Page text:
Wudan Yan

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I’m an independent journalist based in Seattle, Washington covering global supply chains, misbehaving microbes, and complex environmental issues. My work has appeared in The Daily Beast, Discover Magazine, Hakai Magazine, JSTOR Daily, Matter, Nature Medicine, National Public Radio, The Scientist, Washington Post, among others.

This year, I am a Pulitzer Center grantee, and was selected as a fellow in Michael Pollan’s UC Berkeley-11th Hour Food and Farming Journalism Fellowship.

I grew up in suburban New York, where I spent entirely too much time out in the sun and scraping my knees. As a Biochemistry major in college, I discovered a love for science as I watched spice extracts kill cancer cells in the dish. I graduated thinking I would become a researcher. However, after six years at the bench and a two year stint in a doctoral cancer biology program, I retired my pipettes to become a journalist. I’ve described the leap from academia to journalism in my own words, and also to Chronicle Vitae.

When I’m not reporting or tinkering with words, I’m likely dancing on my yoga mat, climbing on rocks, or somewhere in the wilderness with very poor cell phone reception.

Can mangroves buffer ocean acidification?

New research evaluates the ability of coastal foliage to influence the ocean’s pH


Enhancing vaccine development

Using proteomics methods to inform antigen selection


How regional wind patterns will influence climate change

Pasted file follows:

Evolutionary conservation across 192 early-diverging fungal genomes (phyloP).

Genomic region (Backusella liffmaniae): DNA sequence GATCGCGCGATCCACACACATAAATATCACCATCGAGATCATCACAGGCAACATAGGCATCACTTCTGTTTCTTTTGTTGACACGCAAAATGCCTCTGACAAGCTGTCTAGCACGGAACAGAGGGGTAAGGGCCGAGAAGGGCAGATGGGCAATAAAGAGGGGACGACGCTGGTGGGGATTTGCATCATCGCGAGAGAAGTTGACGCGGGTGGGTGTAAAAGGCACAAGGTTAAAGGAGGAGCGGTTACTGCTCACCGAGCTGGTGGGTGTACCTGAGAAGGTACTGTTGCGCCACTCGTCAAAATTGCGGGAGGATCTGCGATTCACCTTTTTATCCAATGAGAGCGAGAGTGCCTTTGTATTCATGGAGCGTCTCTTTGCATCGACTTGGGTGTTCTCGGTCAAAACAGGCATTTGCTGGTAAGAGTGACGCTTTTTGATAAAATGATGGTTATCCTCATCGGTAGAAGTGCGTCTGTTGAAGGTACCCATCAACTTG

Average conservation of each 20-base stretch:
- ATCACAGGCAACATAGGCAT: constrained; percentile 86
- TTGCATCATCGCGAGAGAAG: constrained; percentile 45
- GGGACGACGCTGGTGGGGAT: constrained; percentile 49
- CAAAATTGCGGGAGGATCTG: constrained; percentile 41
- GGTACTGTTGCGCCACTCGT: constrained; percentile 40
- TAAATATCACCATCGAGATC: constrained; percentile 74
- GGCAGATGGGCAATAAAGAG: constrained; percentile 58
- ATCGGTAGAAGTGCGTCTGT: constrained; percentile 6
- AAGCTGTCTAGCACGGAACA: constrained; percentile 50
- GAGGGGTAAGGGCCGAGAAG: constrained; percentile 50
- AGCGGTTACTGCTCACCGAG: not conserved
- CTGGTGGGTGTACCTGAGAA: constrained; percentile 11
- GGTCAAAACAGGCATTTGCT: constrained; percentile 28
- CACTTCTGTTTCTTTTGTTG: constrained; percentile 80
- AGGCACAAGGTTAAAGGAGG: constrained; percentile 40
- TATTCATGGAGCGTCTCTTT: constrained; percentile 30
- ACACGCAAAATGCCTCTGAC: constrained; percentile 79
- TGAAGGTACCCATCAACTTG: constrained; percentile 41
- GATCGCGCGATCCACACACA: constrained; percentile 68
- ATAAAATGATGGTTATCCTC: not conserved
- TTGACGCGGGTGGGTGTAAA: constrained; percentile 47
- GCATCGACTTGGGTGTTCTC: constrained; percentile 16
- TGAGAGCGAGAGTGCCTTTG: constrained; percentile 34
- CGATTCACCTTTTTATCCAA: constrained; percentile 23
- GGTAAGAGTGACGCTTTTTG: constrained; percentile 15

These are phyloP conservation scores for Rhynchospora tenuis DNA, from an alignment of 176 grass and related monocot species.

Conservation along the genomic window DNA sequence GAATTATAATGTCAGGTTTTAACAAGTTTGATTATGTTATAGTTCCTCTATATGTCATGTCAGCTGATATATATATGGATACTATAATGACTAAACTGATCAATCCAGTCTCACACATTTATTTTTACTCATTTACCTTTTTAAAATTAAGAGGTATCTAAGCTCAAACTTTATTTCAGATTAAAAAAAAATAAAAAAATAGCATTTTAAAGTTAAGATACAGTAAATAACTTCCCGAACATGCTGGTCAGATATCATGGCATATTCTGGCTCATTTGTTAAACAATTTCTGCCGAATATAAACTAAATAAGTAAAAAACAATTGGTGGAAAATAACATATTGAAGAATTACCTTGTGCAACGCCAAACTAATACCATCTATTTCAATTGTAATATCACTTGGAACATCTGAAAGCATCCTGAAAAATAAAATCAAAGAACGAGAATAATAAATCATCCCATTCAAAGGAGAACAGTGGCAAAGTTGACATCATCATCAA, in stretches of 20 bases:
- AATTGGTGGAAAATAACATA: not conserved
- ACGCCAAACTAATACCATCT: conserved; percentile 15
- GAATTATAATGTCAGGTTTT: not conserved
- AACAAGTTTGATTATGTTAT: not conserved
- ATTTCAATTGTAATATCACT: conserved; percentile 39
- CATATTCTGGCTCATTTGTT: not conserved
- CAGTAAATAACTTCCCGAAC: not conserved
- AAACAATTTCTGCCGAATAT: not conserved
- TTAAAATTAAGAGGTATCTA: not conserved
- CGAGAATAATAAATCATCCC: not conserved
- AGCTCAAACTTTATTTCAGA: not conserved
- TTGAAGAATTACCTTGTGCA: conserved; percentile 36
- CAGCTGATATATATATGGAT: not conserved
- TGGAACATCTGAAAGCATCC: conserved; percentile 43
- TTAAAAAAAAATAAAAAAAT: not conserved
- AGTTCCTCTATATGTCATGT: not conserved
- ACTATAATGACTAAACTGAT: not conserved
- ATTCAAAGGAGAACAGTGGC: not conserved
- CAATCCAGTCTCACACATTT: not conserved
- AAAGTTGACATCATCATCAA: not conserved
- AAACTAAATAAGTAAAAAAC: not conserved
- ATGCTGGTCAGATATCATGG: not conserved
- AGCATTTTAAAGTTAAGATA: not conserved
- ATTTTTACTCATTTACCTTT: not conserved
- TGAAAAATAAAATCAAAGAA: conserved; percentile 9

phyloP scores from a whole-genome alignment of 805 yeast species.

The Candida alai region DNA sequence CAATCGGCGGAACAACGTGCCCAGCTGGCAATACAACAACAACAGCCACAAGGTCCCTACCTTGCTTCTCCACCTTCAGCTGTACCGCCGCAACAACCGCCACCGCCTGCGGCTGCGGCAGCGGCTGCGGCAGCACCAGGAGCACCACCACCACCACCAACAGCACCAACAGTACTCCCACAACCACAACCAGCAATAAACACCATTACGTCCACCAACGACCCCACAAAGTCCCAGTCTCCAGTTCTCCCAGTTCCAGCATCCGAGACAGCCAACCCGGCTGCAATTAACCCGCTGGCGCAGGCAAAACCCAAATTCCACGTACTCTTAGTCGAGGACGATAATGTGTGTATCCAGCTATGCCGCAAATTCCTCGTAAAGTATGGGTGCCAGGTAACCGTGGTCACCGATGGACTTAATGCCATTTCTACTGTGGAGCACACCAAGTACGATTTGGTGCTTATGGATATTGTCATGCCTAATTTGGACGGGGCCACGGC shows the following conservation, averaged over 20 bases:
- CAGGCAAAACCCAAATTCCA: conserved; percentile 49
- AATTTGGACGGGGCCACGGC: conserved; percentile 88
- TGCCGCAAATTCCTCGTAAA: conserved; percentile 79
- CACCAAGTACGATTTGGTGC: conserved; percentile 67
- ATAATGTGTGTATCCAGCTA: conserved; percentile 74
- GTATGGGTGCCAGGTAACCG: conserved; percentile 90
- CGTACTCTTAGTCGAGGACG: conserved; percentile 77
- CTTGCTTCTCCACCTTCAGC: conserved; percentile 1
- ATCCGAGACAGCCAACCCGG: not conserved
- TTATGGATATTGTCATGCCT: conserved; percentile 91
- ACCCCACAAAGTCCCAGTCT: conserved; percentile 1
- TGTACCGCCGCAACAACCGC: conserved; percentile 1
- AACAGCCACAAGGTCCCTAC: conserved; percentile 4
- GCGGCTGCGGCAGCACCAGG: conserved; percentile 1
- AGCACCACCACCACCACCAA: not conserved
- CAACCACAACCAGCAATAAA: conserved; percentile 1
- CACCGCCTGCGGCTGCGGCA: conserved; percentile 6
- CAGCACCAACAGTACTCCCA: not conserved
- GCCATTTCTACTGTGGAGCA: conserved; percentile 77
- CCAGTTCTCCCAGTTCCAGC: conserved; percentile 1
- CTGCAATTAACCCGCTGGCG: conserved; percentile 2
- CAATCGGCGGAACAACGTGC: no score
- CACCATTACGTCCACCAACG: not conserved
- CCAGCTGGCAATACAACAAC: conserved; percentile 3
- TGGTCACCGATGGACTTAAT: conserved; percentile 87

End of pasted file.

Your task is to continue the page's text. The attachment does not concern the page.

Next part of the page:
Climate change is expected to cause wet regions to get wetter and dry regions to get drier, but new research suggests the truth is more complicated


Measuring atmospheric aerosols despite the clouds

Researchers devise ways for remote sensors to integrate aerosol content above clouds into current methods of measurement


A hole in earth’s surface

Could a broken lithosphere underneath Hawai’i explain the island’s patterns of seismic activity?


Why Myanmar jailed mangrove activists

A feature story on why one Burmese activist got arrested for saving the mangroves


Is crowdfunding an OK way to raise money for Zika research?

Lots of researchers want to study Zika, but there’s one problem: money


Modeling the effects of clouds on climate

New research investigates how mixed-phase cloud partitioning and cloud cover compensate each other in global climate models


Only one country offers universal health care to undocumented migrants

Thailand strives to provide equitable health coverage to migrants and refugees, regardless of their legal status


Hitting the slopes

Researchers investigate whether rain droplets alone can cause enough erosion to impact the shapes of hills


Could we have predicted what El Niño would bring?

Researchers take a retrospective look to see if precipitation and flooding due to El Niño could have been predicted a priori


A hope for Thailand’s shrimp farms

A novel closed-loop design seems to be helping one Thai shrimp farmer fend off a deadly disease


Spoiler alert

How to store microbiome samples without losing or altering diversity


Can we predict how volcanic ash disperses after an eruption?

Researchers investigate what factors influence how particles from a plume spread following a volcanic eruption


Krill seekers

How a tiny crustacean reinvigorated Antarctic research


Seattle’s Absurd, Discriminatory Trans Bathroom Panic